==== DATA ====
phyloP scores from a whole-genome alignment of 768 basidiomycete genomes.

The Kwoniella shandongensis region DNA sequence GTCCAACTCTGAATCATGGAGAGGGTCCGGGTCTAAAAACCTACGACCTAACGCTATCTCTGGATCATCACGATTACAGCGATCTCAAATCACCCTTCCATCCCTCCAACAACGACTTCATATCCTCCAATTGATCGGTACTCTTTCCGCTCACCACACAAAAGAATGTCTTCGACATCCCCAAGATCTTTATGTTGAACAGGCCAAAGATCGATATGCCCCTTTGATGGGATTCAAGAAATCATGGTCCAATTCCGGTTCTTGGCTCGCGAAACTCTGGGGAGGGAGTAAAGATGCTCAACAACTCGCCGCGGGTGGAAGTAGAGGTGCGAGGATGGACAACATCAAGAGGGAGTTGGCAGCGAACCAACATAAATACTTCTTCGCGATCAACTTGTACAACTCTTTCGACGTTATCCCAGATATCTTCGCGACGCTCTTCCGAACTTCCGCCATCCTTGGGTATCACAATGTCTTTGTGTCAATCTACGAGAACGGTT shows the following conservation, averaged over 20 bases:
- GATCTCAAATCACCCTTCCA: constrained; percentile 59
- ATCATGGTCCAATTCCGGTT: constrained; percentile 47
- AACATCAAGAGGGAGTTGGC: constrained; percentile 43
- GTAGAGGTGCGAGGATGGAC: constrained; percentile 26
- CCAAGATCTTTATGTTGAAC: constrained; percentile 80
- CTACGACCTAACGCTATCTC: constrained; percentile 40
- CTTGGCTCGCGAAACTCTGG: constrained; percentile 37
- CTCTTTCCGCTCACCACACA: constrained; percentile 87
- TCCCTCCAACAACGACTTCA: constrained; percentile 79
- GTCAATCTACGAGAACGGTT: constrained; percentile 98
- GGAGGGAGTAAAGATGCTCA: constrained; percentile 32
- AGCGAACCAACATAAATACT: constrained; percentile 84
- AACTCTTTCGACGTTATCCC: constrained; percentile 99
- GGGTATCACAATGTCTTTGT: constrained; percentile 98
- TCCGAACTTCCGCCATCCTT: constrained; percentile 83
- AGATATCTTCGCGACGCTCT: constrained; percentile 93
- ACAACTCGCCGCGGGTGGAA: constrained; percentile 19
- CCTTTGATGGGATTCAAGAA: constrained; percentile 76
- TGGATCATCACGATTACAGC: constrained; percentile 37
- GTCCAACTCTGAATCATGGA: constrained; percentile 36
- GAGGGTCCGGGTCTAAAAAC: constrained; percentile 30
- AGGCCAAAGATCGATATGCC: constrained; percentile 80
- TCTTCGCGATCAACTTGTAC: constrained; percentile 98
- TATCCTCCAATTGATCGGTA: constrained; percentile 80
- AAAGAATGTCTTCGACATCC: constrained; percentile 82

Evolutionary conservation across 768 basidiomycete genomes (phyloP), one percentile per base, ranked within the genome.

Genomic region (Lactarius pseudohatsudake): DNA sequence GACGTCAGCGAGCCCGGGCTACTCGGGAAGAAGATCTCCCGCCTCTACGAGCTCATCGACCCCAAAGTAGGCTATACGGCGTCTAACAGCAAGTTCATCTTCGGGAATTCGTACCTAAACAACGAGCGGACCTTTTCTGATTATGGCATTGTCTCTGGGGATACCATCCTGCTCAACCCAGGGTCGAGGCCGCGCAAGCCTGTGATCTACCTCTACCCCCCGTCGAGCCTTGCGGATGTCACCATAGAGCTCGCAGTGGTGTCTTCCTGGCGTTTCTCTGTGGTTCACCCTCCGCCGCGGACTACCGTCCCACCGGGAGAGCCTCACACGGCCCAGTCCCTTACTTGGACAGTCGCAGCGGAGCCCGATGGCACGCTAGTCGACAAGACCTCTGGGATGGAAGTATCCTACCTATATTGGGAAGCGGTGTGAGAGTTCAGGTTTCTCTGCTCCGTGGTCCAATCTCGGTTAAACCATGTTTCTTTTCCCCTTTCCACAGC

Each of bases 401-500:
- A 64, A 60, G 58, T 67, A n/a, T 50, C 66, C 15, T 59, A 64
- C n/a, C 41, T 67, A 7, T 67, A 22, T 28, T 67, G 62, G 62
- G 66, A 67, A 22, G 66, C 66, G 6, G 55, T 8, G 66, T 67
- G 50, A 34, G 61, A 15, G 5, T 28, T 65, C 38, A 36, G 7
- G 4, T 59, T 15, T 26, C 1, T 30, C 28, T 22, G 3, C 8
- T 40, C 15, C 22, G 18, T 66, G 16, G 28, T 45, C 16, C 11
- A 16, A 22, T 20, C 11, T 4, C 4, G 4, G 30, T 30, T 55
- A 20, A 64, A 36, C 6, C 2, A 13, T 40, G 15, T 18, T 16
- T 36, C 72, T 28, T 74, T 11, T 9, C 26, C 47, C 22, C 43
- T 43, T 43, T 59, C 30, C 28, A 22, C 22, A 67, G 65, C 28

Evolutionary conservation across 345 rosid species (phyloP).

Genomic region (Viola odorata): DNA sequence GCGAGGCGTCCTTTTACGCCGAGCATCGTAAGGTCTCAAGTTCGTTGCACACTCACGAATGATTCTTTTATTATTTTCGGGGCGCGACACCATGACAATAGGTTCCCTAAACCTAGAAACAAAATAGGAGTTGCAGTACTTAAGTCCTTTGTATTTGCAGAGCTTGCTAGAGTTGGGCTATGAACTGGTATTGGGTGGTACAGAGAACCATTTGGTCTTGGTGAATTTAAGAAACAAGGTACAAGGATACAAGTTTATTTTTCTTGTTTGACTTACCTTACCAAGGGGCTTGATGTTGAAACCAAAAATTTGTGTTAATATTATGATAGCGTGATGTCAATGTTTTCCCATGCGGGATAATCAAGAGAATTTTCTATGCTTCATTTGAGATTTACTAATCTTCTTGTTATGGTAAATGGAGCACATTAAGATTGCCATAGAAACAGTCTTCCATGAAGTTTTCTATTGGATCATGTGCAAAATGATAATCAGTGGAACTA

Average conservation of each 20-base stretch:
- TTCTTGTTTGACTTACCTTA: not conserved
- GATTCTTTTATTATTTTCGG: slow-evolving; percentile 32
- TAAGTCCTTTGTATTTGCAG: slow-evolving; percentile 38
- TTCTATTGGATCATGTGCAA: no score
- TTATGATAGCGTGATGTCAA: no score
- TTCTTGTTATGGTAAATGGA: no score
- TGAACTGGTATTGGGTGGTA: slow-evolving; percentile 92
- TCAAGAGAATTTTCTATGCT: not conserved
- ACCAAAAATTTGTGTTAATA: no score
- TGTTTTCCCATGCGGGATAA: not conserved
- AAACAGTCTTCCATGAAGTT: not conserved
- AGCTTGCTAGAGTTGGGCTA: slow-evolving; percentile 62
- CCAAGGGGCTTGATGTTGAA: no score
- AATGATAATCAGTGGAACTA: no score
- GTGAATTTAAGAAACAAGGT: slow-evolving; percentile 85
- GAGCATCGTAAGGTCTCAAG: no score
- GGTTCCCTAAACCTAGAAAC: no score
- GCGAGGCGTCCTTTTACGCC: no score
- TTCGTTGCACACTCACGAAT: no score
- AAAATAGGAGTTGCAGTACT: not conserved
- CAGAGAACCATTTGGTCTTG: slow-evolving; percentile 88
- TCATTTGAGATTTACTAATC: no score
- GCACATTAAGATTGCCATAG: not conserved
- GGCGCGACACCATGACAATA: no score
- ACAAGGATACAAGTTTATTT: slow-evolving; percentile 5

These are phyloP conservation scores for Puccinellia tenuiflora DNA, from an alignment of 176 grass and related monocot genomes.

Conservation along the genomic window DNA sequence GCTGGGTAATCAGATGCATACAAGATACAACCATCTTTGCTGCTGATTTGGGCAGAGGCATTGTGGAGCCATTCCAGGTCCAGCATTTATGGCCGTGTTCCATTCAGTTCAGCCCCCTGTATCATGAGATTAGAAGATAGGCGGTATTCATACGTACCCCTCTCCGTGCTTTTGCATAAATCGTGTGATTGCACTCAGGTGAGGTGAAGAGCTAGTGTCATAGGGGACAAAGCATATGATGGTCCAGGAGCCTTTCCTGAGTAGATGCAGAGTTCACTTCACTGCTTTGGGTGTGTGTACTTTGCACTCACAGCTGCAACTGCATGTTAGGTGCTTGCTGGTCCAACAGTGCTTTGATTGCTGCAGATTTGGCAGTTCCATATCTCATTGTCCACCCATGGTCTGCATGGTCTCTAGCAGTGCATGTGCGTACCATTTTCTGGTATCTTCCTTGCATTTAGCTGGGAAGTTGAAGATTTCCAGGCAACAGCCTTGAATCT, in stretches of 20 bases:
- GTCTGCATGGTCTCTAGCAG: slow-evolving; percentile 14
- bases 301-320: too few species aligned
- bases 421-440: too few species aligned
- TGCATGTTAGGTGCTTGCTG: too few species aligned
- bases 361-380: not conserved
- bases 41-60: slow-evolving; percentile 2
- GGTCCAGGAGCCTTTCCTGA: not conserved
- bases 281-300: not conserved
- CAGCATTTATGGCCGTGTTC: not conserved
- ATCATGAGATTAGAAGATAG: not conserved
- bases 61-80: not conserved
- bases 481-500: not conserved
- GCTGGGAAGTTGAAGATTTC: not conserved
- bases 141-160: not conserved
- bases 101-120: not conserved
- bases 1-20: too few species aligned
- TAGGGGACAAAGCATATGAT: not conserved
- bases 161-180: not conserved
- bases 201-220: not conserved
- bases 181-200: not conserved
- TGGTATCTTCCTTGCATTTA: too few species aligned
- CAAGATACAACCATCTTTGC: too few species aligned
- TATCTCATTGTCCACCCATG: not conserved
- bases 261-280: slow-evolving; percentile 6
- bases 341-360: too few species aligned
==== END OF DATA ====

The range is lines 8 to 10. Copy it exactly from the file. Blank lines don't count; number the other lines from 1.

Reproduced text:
- CTACGACCTAACGCTATCTC: constrained; percentile 40
- CTTGGCTCGCGAAACTCTGG: constrained; percentile 37
- CTCTTTCCGCTCACCACACA: constrained; percentile 87